Bitcoin ETFs Win SEC Approval, Broadening Crypto Access
U.S. regulators have approved bitcoin ETFs, expanding access to the cryptocurrency and potentially attracting more investors. The Securities and Exchange Commission (SEC) has given the green light to a dozen companies, including BlackRock, Fidelity, and Grayscale, seeking to create bitcoin ETFs. These ETFs will hold bitcoin itself, unlike the previously-approved bitcoin futures ETFs that hold derivative contracts tied to BTC. The SEC's decision comes after years of delays and rejections, and follows a court loss in 2023. Advocates argue that ETFs focused on bitcoin will allow both institutional and retail clients to invest in bitcoin's price movements without the need for direct ownership of the digital asset. However, not all SEC commissioners support the decision, with Commissioner Caroline Crenshaw dissenting over concerns of fraud and manipulation in the bitcoin spot market.
SEC Approves Bitcoin ETFs, Expanding Access to Cryptocurrency
U.S. regulators have approved bitcoin ETFs, dramatically broadening access to the 15-year-old cryptocurrency. The Securities and Exchange Commission on Wednesday declared effective key filings from the markets seeking to list the groundbreaking products. They will begin trading on Thursday.
Bitcoin's price topped $47,500 following the decision. Other cryptocurrencies rallied, too.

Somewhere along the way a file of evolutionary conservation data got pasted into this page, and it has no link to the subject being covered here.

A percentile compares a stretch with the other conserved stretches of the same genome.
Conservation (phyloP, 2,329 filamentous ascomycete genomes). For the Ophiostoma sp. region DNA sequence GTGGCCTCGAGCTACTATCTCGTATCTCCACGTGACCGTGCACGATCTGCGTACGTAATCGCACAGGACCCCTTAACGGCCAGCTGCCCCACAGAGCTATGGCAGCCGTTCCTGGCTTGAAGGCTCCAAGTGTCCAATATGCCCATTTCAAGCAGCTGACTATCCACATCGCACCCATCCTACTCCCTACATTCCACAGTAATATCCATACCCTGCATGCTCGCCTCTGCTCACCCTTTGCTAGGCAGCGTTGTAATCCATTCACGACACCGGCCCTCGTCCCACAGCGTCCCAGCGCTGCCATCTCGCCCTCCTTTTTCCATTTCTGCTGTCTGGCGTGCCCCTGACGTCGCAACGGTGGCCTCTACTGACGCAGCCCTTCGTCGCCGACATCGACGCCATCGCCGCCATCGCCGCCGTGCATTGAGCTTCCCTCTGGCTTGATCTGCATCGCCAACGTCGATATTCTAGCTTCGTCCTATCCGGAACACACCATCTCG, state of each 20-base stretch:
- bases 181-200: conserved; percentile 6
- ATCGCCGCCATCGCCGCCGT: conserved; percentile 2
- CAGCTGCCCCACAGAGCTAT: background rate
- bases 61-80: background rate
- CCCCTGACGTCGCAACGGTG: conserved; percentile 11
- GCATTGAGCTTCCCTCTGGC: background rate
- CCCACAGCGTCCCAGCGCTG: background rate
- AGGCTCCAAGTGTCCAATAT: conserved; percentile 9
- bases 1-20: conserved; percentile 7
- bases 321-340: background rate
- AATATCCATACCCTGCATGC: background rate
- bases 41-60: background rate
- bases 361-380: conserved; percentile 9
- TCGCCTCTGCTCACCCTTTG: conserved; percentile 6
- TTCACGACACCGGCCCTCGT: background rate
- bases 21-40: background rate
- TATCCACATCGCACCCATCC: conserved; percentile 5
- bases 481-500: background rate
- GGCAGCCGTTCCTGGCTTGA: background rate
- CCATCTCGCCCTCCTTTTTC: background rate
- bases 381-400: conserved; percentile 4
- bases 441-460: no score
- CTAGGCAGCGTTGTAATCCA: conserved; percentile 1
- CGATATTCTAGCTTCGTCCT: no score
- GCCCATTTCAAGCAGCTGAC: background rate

BlackRock, Fidelity, and Grayscale Among Companies Seeking to Create Bitcoin ETFs
About a dozen companies, including BlackRock, Fidelity, and Grayscale, sought to create bitcoin ETFs. In recent days they've announced – and, in some cases, slashed – the fees they plan to charge investors, suggesting a fierce battle to win investors' money is ahead. These are spot ETFs, meaning they hold bitcoin itself, versus the already-approved bitcoin futures ETFs, which hold derivatives contracts tied to BTC.
The green light from the SEC follows many years of delays and outright rejections of numerous attempts to launch spot bitcoin ETFs. It also comes just a few months after the agency was handed a resounding loss in court.
Supporters Celebrate the Approval, While Some Dissent with Concerns of Fraud and Manipulation
Advocates for a spot bitcoin ETF have long argued that a regulated trading product focused on the world's oldest cryptocurrency would allow institutional and retail clients to gain exposure to bitcoin's price movements without requiring them to set up wallets or otherwise directly invest in the digital asset. ETF shares, for example, will be available to any U.S. investor with a brokerage account.
SEC Commissioner Hester Peirce, a longtime advocate for the digital asset industry, said the logic behind the regulator's previous rejections for spot bitcoin ETF filings was 'perplexing.' However, SEC Commissioner Caroline Crenshaw dissented from the approval order, expressing concerns over the safety of the bitcoin spot market from fraud and manipulation.